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A deciduous or sub-evergreen shrub to 10 ft or more high, with roundish, slender branchlets, glabrous or hairy. Leaves alternate, variable in shape from oblong or elliptical to ovate or lanceolate, 1 to 3 in. long, pointed or blunt at the apex, rounded at the base, glabrous or somewhat downy above, commonly downy beneath, especially on the veins, more rarely glabrous; margins entire or toothed towards the apex; venation pinnate or three-veined, but the latter state is commoner. Flowers also rather variable in colour from white to several shades of pale blue, produced in compound racemes each 3 to 6 in. long, a large number of which at the end of each branch form a fine panicle of blossom 9 to 12 in. long and 3 to 4 in. broad. Bot. Mag., t. 7640.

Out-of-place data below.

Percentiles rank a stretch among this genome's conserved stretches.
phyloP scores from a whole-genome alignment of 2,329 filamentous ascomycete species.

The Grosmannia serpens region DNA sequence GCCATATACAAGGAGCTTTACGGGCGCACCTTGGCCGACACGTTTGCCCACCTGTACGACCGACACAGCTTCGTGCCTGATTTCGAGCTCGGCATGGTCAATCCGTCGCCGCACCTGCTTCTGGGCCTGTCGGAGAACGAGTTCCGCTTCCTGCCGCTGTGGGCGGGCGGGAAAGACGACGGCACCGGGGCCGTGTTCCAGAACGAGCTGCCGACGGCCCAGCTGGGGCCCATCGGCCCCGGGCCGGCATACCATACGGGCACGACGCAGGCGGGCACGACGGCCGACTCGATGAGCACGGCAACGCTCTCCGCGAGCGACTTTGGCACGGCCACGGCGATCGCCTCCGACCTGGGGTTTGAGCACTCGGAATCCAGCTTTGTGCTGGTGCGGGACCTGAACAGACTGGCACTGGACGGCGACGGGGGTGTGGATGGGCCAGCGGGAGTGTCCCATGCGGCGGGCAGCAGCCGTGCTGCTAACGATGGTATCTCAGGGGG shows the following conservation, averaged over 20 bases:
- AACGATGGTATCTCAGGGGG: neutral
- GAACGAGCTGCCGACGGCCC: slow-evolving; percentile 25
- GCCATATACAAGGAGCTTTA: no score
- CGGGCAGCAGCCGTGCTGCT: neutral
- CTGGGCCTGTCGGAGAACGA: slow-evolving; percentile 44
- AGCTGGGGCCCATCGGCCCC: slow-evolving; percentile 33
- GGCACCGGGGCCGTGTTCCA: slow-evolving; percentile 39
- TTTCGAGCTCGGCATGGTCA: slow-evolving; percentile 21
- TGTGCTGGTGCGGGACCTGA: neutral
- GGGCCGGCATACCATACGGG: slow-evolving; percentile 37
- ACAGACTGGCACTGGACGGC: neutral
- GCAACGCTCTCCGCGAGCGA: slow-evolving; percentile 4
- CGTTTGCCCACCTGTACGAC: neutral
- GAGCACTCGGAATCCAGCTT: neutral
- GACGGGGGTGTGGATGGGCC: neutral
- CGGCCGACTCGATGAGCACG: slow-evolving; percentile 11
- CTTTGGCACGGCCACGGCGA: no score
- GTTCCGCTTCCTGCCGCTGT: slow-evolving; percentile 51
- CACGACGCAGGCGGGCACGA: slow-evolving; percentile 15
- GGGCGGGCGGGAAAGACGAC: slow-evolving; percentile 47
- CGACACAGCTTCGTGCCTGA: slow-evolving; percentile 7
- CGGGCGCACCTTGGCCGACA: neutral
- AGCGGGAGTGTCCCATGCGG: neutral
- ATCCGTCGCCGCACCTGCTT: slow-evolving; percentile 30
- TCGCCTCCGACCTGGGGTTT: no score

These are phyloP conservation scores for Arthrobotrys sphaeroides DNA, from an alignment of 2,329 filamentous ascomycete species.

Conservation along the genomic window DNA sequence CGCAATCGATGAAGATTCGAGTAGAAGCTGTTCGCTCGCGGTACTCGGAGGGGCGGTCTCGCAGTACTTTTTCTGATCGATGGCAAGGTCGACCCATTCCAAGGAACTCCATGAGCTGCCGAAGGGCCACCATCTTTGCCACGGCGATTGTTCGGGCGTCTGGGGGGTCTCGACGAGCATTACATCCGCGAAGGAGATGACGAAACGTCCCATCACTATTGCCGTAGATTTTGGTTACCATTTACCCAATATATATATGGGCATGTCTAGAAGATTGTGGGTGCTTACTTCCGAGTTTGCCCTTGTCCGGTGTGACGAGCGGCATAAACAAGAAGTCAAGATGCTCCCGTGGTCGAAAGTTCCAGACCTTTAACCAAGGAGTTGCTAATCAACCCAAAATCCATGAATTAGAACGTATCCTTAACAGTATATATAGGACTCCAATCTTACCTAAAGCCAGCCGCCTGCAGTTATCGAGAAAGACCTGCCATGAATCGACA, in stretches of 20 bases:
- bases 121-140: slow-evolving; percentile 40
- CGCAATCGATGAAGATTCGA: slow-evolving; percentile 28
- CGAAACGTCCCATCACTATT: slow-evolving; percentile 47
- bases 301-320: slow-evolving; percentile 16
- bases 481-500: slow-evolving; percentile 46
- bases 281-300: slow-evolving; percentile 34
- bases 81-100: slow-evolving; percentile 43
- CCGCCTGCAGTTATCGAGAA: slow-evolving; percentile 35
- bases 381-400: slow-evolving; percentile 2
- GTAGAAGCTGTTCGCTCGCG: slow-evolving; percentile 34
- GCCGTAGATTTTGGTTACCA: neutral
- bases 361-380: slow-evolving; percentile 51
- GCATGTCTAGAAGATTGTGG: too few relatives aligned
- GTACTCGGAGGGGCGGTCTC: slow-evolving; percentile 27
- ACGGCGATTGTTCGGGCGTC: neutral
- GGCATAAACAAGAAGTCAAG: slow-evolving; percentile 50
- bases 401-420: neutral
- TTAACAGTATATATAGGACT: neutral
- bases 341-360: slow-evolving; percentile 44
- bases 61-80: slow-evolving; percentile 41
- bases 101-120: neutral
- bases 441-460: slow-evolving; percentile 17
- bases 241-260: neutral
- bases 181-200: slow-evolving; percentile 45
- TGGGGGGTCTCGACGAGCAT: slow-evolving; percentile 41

Native of California, where it was discovered by David Douglas in 1833, but not introduced until about twenty years later. It flowers in June, and is one of the most elegant wall plants of that season, producing its long, graceful panicles in great profusion. It needs the shelter of a wall. In the wild state it occurs throughout the length of California and shows considerable variation; the characters of the many varieties that have been distinguished are included in the above generalised description; they probably represent no more than states of one polymorphic species. C. nevadensis Kell. is now included in C. integerrimus as one of these varieties, viz. var. californicus (Kell.) Benson. It is commonest in the Sierra Nevada and has three-veined leaves; flowers commonly white.